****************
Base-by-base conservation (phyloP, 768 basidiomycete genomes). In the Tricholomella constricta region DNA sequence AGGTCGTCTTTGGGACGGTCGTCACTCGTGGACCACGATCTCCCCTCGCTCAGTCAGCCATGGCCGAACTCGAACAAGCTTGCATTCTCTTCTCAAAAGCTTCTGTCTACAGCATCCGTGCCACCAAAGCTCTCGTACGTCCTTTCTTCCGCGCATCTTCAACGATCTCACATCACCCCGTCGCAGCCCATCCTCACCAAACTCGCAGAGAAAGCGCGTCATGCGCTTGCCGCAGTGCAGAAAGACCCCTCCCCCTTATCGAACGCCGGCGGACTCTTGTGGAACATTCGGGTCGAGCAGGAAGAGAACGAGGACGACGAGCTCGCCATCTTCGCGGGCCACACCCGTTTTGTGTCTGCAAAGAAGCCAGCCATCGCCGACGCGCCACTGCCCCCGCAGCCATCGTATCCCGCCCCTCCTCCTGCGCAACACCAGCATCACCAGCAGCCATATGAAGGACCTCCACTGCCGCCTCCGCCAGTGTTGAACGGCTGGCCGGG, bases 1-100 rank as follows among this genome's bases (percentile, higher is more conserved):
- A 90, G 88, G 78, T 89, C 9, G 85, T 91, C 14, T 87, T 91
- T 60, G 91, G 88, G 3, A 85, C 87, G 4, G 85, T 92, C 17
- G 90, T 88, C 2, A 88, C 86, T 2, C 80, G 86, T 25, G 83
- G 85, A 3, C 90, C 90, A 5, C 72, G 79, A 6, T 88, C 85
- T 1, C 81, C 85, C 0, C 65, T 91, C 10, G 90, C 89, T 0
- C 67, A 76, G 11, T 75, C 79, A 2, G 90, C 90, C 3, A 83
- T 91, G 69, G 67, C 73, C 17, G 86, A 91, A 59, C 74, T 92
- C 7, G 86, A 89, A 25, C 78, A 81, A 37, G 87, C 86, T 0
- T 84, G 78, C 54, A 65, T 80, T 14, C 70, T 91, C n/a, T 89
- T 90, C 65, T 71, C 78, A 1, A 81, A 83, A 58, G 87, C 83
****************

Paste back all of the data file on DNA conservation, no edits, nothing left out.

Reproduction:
Base-by-base conservation (phyloP, 768 basidiomycete genomes). In the Tricholomella constricta region DNA sequence AGGTCGTCTTTGGGACGGTCGTCACTCGTGGACCACGATCTCCCCTCGCTCAGTCAGCCATGGCCGAACTCGAACAAGCTTGCATTCTCTTCTCAAAAGCTTCTGTCTACAGCATCCGTGCCACCAAAGCTCTCGTACGTCCTTTCTTCCGCGCATCTTCAACGATCTCACATCACCCCGTCGCAGCCCATCCTCACCAAACTCGCAGAGAAAGCGCGTCATGCGCTTGCCGCAGTGCAGAAAGACCCCTCCCCCTTATCGAACGCCGGCGGACTCTTGTGGAACATTCGGGTCGAGCAGGAAGAGAACGAGGACGACGAGCTCGCCATCTTCGCGGGCCACACCCGTTTTGTGTCTGCAAAGAAGCCAGCCATCGCCGACGCGCCACTGCCCCCGCAGCCATCGTATCCCGCCCCTCCTCCTGCGCAACACCAGCATCACCAGCAGCCATATGAAGGACCTCCACTGCCGCCTCCGCCAGTGTTGAACGGCTGGCCGGG, bases 1-100 rank as follows among this genome's bases (percentile, higher is more conserved):
- A 90, G 88, G 78, T 89, C 9, G 85, T 91, C 14, T 87, T 91
- T 60, G 91, G 88, G 3, A 85, C 87, G 4, G 85, T 92, C 17
- G 90, T 88, C 2, A 88, C 86, T 2, C 80, G 86, T 25, G 83
- G 85, A 3, C 90, C 90, A 5, C 72, G 79, A 6, T 88, C 85
- T 1, C 81, C 85, C 0, C 65, T 91, C 10, G 90, C 89, T 0
- C 67, A 76, G 11, T 75, C 79, A 2, G 90, C 90, C 3, A 83
- T 91, G 69, G 67, C 73, C 17, G 86, A 91, A 59, C 74, T 92
- C 7, G 86, A 89, A 25, C 78, A 81, A 37, G 87, C 86, T 0
- T 84, G 78, C 54, A 65, T 80, T 14, C 70, T 91, C n/a, T 89
- T 90, C 65, T 71, C 78, A 1, A 81, A 83, A 58, G 87, C 83